Editor’s note: “The First 90 Days” is a series about how to make 2016 a year of breakout growth for your business. Let us know how you’re making the first 90 days count by joining the conversation on social media with the hashtag #Inc90Days.
Rocky financial markets have changed the picture for venture backed startups. Instead of getting all the cash you need to get big fast, companies are losing access to new funding.
And that may mean you need to make the money you have last longer by changing your focus from rapid growth to profitability.
If your top talent is still getting offers from better-financed rivals, your company could suffer a rapid loss of talent.
The ultimate way to keep employees from bolting is to hire people who believe deeply in your company’s mission and are eager to pitch in and help achieve it when times get tough.
To make your employees feel better about doing that, consider these eight ways to reward your employees without breaking the bank.
1. Let employees work from home.
Unless you need your employees to be at your office, you can make them feel good by letting them skip the commute and work from home an extra day or two a week.
That won’t cost your company any more money and it will make your employees’ lives a bit easier as long as they don’t feel that missing face time will harm their status in the company.
2. Pay workers to serve the community.
Plenty of companies pay employees to offer community service a few days a year.
In writing my 2003 book, Value Leadership, I learned that Southwest Airlines employees found it incredibly meaningful to serve at Ronald McDonalds Houses around the country because they wanted to help the families of children being treated for cancer.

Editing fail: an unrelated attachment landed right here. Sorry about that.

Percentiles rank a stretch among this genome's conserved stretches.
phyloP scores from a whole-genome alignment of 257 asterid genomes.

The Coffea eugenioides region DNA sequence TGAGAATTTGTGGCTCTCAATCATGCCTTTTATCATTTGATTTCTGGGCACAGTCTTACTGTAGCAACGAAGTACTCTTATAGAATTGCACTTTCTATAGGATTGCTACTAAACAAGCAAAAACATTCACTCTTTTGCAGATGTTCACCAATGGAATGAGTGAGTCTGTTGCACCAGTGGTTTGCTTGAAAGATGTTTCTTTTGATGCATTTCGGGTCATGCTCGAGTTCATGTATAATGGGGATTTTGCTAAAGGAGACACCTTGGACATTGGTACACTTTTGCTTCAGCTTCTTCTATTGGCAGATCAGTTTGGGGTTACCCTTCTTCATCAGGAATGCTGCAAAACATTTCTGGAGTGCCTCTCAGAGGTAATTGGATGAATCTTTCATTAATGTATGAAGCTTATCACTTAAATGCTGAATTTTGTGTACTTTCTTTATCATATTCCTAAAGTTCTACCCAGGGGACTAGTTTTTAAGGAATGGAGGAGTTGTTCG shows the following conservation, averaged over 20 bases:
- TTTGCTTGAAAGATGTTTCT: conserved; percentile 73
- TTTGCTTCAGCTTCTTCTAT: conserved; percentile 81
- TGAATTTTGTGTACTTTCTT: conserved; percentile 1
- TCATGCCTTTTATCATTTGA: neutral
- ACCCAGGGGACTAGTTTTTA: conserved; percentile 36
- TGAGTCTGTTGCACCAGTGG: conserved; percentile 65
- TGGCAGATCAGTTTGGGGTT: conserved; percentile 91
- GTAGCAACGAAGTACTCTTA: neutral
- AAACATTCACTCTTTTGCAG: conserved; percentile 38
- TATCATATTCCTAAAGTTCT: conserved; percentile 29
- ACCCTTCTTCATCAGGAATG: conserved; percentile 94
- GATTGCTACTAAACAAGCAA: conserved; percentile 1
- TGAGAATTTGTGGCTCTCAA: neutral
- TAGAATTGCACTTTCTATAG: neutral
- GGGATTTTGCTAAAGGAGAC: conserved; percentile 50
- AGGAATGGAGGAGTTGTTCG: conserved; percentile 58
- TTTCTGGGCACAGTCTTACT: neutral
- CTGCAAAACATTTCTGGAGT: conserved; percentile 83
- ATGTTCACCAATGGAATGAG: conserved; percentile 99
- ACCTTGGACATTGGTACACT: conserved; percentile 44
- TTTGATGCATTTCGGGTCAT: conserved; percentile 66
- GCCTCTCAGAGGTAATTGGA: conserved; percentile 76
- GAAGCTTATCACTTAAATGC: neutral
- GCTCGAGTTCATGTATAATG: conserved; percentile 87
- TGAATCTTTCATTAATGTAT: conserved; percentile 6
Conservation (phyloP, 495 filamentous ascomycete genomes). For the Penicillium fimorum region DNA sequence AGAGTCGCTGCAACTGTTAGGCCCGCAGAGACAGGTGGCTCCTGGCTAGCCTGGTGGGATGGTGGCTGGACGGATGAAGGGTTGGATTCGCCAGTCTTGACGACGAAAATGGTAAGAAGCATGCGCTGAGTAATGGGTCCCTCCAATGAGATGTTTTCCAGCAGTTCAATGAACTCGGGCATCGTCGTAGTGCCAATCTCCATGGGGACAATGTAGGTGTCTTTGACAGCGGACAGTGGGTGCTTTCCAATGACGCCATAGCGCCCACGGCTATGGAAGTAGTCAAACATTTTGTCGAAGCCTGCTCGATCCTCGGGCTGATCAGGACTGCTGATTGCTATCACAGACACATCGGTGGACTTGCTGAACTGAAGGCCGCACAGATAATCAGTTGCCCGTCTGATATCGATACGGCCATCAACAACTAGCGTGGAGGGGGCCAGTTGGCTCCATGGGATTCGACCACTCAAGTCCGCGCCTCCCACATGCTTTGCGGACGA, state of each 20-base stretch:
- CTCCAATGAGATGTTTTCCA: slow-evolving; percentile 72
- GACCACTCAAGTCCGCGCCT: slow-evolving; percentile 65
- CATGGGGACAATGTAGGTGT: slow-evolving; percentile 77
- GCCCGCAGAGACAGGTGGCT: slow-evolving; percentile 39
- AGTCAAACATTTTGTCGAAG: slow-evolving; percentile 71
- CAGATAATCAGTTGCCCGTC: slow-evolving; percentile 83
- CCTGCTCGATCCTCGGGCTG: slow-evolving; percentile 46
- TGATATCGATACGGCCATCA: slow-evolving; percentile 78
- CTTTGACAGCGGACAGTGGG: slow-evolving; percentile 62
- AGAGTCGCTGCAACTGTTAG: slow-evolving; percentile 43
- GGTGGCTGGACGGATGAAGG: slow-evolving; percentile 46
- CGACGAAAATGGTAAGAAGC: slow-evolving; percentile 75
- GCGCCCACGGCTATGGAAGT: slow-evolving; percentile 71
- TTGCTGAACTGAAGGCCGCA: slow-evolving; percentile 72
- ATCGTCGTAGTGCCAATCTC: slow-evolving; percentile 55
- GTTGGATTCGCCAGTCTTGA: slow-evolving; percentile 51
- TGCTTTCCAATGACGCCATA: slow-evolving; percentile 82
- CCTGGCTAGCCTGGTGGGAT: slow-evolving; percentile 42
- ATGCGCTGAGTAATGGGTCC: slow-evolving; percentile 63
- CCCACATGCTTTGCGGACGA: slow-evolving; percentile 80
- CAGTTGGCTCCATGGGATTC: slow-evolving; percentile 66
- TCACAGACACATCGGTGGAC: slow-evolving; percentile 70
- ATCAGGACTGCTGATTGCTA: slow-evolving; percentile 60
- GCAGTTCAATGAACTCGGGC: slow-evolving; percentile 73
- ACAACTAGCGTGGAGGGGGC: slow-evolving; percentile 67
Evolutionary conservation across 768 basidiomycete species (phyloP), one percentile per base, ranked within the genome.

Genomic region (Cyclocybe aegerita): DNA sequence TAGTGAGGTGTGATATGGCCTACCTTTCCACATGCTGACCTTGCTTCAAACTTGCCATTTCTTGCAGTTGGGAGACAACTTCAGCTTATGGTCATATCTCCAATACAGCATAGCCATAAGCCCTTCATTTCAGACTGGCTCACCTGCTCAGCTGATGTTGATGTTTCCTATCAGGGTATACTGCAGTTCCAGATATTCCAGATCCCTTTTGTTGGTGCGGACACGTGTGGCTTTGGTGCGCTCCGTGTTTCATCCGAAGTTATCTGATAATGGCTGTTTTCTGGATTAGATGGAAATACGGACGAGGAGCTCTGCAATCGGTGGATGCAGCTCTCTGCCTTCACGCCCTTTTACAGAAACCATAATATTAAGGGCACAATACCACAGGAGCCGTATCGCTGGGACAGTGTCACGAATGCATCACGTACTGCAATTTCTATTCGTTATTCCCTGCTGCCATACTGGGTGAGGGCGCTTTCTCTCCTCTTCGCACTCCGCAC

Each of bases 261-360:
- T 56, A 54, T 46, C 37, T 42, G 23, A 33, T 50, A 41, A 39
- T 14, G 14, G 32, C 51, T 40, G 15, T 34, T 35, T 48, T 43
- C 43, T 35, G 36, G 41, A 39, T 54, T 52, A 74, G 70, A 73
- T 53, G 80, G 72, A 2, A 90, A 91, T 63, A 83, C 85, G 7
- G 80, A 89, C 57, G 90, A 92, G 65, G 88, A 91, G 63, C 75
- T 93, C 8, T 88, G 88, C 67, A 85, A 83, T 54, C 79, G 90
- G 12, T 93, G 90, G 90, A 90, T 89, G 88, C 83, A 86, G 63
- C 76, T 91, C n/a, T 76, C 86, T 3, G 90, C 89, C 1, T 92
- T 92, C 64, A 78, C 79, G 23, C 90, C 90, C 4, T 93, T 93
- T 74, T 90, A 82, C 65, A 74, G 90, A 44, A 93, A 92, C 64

3. Give people group movie passes.
If you buy tickets in bulk for a movie outing that appeals to many of your employees, you can make your people happy, allow them to bond outside of work, and do it all for a modest amount of cash.
4. Let employees award your stars.
Another thing I learned when writing Value Leadership is that creative people love to be recognized by their peers.
3M has a Carlton Society which recognizes outstanding employee creativity — and the rewards are given out by the employees.
It doesn’t cost much money and the emotional rewards to participants is priceless.
5. Provide free car washes.
If your company is located in the Northeast, you are experiencing some snow and rain this time of year.
If you can find a place that offers group car wash books you may be able to give your employees free car washes without spending too much money.
6. Offer employee discounts on your product.
If your company sells a consumer product or service, you ought to offer employees a discount of 20% to 30%.
Once family members and friends of your employees see the product up close, some of them may go out and buy it at the regular price.
7. Add a paid day off for successful hiring leads.
Many companies pay over $ 1,000 to employees who recommend someone who gets hired and stays on the job for six months.
You might consider creating an incentive for such leads that costs you less — giving the employee another paid day off.
8. Give employees your frequent buyer points.
If employees use corporate credit cards to buy airline tickets or pay for hotels, your company is the rightful owner of the frequent buyer points accumulating on those cards.
You could let your employees use those points. One consulting firm employee accumulated enough points to enjoy a deluxe skiing weekend at a Utah resort.
Letting employees use those perks makes them happy and costs your company little if anything.
Tight financial times demand affordable ways to keep employees happy.
But what will work the best is to create a culture where the people who work in your company share your values and are so passionate about working to make your company succeed that in a downturn they are willing to trade money for appreciation.
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